I do not want to have sex with you and other things women in tech have to say
I try stay out of the South African sexism in gaming and tech debate. Honestly it is because I think, many of the time, it is less about sexism in the industry and more about pushing forward a personal agenda. Whether it be to build followers, garner attention or simply because you didn’t get something and now feel hard done by – I don’t think those that scream loudly about it actually have the best interests of other women at heart. Many a time the loudest voices shouting sexism are also the loudest voices critiquing other women in the industry and basically pulling everyone down so they can step on them to get higher.
So I try not weigh in on sexism in the South African tech and gaming industry.
Don’t get me wrong, I’ve said my piece every so often (you can read one of those brain vomits by clicking here). I just don’t feel it as much as the rest. Or, I do, but I was raised with stronger skin and find it easy enough to brush off. Getting angry because someone thinks you know less based on your gender isn’t the answer, many a time it comes from years of societal norms dictated to someone. Over time they’ll change their opinion if you give them a chance.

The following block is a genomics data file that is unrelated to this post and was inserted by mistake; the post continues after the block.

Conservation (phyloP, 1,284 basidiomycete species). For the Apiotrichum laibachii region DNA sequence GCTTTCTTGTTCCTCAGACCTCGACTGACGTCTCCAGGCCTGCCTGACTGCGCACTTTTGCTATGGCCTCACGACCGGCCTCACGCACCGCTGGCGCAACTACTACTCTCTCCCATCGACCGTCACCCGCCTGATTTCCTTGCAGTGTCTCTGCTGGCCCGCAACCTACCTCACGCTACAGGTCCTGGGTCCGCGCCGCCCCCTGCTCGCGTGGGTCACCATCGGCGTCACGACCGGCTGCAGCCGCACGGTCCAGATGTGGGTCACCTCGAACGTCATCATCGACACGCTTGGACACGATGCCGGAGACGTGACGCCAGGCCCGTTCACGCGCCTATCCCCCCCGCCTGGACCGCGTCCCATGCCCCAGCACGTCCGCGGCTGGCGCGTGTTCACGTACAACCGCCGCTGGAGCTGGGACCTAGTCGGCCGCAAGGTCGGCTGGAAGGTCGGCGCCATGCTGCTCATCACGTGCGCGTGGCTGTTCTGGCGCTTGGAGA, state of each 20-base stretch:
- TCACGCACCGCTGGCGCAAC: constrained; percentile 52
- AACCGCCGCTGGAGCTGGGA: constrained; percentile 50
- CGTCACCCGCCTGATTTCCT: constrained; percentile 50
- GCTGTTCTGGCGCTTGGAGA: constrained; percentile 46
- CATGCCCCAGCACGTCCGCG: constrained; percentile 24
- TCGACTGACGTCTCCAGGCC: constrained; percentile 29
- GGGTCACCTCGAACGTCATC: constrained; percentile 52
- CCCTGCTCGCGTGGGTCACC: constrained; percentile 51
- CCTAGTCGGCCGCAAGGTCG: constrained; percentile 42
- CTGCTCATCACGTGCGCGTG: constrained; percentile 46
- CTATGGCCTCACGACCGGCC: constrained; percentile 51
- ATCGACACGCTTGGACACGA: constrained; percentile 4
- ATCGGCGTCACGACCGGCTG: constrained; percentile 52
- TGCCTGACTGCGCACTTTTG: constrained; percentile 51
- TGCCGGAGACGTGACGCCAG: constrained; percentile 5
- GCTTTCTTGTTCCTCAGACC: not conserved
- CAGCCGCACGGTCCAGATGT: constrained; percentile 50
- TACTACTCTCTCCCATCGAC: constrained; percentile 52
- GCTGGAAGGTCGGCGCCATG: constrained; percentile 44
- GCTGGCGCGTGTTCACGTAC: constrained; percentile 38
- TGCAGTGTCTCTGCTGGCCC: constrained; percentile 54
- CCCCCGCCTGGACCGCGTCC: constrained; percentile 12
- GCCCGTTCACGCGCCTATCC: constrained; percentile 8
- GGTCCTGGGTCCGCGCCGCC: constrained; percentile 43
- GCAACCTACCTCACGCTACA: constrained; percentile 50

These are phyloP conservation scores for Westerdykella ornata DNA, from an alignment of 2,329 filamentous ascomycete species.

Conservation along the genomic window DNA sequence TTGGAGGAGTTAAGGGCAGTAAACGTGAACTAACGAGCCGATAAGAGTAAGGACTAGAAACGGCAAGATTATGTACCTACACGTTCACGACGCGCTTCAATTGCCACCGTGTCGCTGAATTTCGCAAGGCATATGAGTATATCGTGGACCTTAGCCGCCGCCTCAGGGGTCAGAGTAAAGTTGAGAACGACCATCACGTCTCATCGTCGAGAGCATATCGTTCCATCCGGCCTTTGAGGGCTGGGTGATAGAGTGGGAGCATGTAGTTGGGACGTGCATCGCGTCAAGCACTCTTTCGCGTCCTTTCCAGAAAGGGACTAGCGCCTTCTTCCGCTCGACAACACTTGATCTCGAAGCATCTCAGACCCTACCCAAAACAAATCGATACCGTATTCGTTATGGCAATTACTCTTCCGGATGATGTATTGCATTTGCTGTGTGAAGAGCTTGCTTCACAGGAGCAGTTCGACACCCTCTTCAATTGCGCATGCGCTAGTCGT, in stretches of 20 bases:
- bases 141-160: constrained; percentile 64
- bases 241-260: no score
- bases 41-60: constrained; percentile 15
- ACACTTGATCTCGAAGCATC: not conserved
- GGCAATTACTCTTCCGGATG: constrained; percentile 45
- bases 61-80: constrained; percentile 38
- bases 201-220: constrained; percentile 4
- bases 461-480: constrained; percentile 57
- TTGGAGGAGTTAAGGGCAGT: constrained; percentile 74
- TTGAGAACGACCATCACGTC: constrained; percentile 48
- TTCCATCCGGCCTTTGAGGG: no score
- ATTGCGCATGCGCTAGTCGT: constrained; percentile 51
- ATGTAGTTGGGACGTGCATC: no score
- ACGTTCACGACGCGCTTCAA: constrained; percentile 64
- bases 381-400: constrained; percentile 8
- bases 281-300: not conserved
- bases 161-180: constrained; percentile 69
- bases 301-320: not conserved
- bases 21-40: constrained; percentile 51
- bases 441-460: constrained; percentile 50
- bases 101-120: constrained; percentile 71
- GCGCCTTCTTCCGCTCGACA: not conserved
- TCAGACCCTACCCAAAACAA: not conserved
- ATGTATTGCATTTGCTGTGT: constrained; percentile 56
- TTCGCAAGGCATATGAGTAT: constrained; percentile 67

But sometimes something happens that makes you realise your glass half full mentality isn’t going to change a thing.
A few months ago someone hit on me. It wasn’t blatant but it was there. Now, don’t get me wrong, there is nothing wrong with hitting on a woman you find attractive or are interested in. Hell, I would be a nun otherwise because I’m actually extremely shy around men I’m attracted to. My ex-boyfriends have almost always had to make the first move. However, in this particular instance I was not interested and declined. When I started Tech Girl I was warned not to mix my personal life with the public. I was told to never show interest or entertain the idea of a relationship with a man in the industry because it would be bad for my reputation.
Let that sink in for awhile.
Despite the opportunity to find a fellow geek to share my passions with, despite the possibility that you may just get along, don’t do it. Why? Well, let me continue and you’ll see why.
I ignored the advances. I made it clear in the politest way possible that I wasn’t interested. We continued a somewhat professional relationship – though barely dealt with one another. Months on this man took it upon himself to discuss me amongst a group. He made some ridiculous claims that bought in to question my professional integrity. I was a bitch. I was stupid. I was out to screw everyone over.
Because that is what women are when you don’t get your way with them.
My friend Maz from Caffeine & Fairydust wrote the most incredible blog post awhile back around the Stanford Rapes. It touched on the issues we, as women, face daily. How we grow up dealing with real life sexism that we stop even realising it exists. It was one of the strongest blog posts I’ve read. Here’s a excerpt: